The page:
INMATE WAS ENTITLED TO EXTENSION OF TIME TO FILE NOTICE OF APPEAL
Houser vs. McElveen, No. 06-0504 (Tex. Jan. 11, 2008)(per curiam)
(appellate procedure, timeliness of notice of appeal) (prisoner's appeal in civil case should not have been
dismissed as untimely because he was entitled to extension of time to file notice of appeal)
Houser was entitled to an extension of time in which to file his notice of appeal, and
thus the court of appeals should not have dismissed the appeal. Accordingly, we grant
the petition for review, and without hearing oral argument, we reverse the court of
appeals’ judgment and remand the case for further proceedings.
BRUCE WAYNE HOUSER v. KENNETH W. MCELVEEN, ET AL.; from Jackson County; 13th district
(13-05-00426-CV, ___ S.W.3d ___, 02/09/06)
Pursuant to Texas Rule of Appellate Procedure 59.1, after granting the petition for review and without hearing
oral argument, the Court reverses the court of appeals' judgment and remands the case to that court.
Terms: pro se litigants | inmate litigation | suits by prisoners | jailhouse lawyers | TDCJ-ID
Other Supreme Court decisions in pro se and prisoner suits
Higgins v. Randall County's Sheriff's Office (Tex. May 16, 2008)(O'Neill) (sufficiency of affidavit of indigence)
Houser v. McElveen, No. 06-0504 (Tex. Jan. 11, 2008)(per curiam)
(appellate procedure, timeliness of notice of appeal, prisoner suit)
Springer v. Springer, No. 06-0382, 240 SW3d 871 (Tex. Nov. 2, 2007)(per curiam)
(timelines for appeal, affidavit of indigence)
Sprowl v. Payne, No. 06-0533 (Tex. Nov. 2, 2007)(per curiam)(appellate procedure, payment for record,
Ramos v. Richardson, No. 06-0336, 228 SW3d 671 (Tex. Jun. 29, 2007)(per curiam)
(prisoner suit, timeliness of notice of appeal)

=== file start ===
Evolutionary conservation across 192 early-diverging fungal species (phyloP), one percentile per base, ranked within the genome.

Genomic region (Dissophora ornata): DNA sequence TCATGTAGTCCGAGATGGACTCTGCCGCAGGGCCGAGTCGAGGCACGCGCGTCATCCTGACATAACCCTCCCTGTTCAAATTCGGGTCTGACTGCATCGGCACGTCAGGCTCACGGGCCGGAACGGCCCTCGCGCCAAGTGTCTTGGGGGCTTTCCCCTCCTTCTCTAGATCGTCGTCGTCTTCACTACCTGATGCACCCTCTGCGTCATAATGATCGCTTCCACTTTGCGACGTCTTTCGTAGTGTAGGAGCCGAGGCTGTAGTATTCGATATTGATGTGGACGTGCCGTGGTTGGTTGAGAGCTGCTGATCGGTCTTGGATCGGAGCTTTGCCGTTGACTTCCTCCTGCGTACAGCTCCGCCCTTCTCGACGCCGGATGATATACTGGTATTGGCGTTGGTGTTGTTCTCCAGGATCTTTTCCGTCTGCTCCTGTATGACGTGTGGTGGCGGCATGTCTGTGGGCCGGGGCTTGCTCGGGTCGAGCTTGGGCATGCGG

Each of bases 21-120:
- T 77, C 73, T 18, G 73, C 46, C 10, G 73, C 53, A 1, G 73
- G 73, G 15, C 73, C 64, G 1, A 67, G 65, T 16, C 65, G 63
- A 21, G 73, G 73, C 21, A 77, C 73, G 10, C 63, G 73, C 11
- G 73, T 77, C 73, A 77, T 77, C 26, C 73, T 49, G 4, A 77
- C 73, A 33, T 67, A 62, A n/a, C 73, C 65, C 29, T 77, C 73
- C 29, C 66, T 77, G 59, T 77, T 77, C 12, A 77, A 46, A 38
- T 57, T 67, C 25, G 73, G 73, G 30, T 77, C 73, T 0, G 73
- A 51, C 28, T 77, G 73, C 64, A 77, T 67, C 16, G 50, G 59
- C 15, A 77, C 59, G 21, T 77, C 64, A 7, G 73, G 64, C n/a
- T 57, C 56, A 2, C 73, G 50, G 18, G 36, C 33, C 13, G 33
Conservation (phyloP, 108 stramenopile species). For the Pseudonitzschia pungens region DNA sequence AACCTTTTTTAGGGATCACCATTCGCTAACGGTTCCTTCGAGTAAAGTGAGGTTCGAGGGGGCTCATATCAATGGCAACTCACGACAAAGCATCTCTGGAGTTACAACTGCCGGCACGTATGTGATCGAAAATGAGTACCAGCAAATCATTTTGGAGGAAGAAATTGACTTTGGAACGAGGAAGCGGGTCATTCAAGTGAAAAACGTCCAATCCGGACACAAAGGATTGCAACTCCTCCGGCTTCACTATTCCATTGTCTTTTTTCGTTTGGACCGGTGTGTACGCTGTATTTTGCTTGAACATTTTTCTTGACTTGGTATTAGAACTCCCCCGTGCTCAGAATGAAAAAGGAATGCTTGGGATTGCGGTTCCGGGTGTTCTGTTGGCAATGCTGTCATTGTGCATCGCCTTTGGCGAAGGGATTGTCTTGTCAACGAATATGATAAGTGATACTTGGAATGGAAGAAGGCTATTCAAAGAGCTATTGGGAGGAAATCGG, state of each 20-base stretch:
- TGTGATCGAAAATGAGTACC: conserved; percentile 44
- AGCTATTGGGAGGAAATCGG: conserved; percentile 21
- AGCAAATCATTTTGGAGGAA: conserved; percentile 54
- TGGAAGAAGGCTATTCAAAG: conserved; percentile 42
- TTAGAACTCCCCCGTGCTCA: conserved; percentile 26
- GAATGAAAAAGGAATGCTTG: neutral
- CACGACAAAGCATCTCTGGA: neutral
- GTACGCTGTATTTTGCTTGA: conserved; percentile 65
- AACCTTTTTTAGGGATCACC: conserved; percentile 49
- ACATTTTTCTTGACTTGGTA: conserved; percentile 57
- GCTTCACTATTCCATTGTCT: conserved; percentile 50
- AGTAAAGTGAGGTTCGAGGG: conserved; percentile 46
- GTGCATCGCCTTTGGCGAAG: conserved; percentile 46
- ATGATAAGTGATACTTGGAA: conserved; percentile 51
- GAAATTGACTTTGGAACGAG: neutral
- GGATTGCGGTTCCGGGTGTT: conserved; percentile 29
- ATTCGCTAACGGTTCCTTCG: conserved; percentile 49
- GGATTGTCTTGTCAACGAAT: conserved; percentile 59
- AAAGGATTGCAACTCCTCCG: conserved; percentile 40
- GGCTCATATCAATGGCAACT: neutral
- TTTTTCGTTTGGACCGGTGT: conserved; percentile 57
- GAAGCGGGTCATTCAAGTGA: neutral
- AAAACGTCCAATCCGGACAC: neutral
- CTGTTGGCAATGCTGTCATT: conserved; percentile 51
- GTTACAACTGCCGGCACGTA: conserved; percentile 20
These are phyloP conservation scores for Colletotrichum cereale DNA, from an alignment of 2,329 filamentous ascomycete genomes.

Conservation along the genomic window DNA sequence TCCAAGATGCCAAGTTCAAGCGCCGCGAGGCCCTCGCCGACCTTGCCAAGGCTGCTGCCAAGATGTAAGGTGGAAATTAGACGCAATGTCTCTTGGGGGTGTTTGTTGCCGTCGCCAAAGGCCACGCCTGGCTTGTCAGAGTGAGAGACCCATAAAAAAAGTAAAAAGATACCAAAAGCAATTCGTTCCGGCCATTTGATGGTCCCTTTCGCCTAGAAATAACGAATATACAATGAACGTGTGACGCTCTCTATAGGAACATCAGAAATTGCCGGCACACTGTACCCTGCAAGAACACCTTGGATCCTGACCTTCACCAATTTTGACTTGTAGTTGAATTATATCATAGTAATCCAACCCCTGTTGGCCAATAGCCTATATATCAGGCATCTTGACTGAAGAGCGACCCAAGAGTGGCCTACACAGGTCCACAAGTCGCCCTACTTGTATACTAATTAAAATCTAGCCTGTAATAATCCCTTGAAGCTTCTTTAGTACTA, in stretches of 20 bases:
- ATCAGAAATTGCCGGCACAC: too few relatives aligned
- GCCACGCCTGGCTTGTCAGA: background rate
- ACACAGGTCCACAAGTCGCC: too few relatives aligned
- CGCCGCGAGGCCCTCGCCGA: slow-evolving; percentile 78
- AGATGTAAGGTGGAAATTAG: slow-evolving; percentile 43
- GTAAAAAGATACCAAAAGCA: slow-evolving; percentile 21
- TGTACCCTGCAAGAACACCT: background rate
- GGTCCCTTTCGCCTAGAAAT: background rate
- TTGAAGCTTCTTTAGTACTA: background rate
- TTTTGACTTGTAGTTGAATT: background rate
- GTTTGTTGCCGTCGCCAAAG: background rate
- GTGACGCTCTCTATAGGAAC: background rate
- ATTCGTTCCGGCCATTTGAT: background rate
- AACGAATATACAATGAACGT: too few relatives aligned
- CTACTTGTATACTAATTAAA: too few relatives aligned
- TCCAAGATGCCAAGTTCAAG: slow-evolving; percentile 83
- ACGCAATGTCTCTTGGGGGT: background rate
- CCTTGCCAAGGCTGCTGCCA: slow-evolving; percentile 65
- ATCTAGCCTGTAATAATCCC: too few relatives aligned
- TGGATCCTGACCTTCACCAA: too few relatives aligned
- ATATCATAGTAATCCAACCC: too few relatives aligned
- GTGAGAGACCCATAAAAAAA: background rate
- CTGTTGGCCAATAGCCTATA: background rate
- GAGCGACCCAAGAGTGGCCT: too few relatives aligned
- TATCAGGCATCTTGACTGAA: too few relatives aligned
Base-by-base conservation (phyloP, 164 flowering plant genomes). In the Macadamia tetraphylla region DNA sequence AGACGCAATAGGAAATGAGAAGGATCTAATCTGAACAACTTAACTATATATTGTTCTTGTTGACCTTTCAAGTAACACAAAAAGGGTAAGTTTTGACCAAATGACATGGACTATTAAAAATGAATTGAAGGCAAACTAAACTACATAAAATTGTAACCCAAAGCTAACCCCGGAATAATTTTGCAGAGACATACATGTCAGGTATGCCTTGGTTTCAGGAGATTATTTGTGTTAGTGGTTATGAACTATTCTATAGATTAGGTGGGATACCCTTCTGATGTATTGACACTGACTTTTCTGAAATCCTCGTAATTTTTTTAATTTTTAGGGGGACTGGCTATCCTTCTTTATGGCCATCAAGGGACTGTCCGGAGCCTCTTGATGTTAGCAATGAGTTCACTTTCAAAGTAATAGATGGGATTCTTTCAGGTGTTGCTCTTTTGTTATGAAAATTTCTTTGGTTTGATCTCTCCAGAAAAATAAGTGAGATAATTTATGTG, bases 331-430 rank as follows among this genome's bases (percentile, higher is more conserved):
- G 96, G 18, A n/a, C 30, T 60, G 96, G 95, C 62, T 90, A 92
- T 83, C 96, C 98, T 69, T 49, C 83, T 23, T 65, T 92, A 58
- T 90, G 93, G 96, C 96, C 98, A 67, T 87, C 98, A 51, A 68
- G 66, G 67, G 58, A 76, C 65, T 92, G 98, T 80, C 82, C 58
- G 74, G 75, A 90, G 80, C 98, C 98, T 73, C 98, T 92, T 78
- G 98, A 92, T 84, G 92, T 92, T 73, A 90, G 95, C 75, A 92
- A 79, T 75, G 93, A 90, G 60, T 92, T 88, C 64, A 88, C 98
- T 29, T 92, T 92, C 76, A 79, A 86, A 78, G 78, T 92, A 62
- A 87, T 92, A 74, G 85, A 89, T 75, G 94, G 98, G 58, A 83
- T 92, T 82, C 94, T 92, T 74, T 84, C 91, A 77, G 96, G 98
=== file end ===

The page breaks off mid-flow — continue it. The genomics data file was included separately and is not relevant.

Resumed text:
Also see ---> Other Recent Texas Supreme Court Opinions | Texas Opinions Homepage |
Also see Cases Decided by the Texas Supreme Court in 2007 with links to opinions |
Houser v. McElveen (Tex. 2008)
Petitioner Bruce Wayne Houser, a pro se inmate, sued for mandamus compelling respondent Kenneth
McElveen, the county clerk of Jackson County, to probate Houser’s father’s will. The trial court dismissed the
petition, and Houser asserts, without challenge, that he deposited his notice of appeal in the prison mail 35
days later. The court of appeals received it on the 46th day after the judgment was signed and dismissed the
appeal as not having been timely perfected. ___ S.W.3d ___ (Tex. App.–Corpus Christi 2006) (per curiam).
The notice of appeal was required to be filed within 30 days of the judgment, Tex. R. App. P. 26.1, but the
court of appeals should have extended that time if, within the next 15 days, Houser filed his notice of appeal
and a motion for extension with a reasonable explanation, Tex. R. App. P. 10.5(b), 25.1(a), 26.3. The notice of
appeal was deemed filed on the day he mailed it, since it was received one day after the 15-day deadline,
Tex. R. App. P. 9.2(b), Ramos v. Richardson, 228 S.W.3d 671, 673 (Tex. 2007) (per curiam), and a motion for
extension was thereby implied, Verburgt v. Dorner, 959 S.W.2d 615, 617 (Tex. 1997).
The question, then, is whether there is “any plausible statement of circumstances indicating that failure to file
within the [specified] period was not deliberate or intentional, but was the result of inadvertence, mistake, or
mischance.” Meshwert v. Meshwert, 549 S.W.2d 383, 384 (Tex. 1977).
In his notice of appeal, and in his petition here without challenge, Houser states that he mailed a motion for
new trial nine days after the judgment, and a copy of a transmittal letter bearing that date is attached. There is
no motion for new trial in the trial court’s record, but Houser could reasonably have believed that the clerk
would receive it within three weeks of when he says he mailed it. An inmate who does everything in his power
to satisfy timeliness requirements may not be penalized for the error or tardiness of prison officials. See
Williams v. T.D.C.J.-I.D., 142 S.W.3d 308, 309-310 (Tex. 2004) (per curiam). If a motion for new trial had been
received within 30 days of the judgment, Houser’s notice of appeal would have been timely filed. Tex. R. App.
P. 26.1(a)(1). This plausible statement of circumstances indicates that Houser’s failure to timely file his notice
of appeal was not intentional but inadvertent. See Hone v. Hanafin, 104 S.W.3d 884, 886 (Tex. 2003) (per
Houser was entitled to an extension of time in which to file his notice of appeal, and thus the court of appeals
should not have dismissed the appeal. Accordingly, we grant the petition for review, and without hearing oral
argument, we reverse the court of appeals’ judgment and remand the case for further proceedings. Tex. R.
App. P. 59.1.
Opinion delivered: January 11, 2008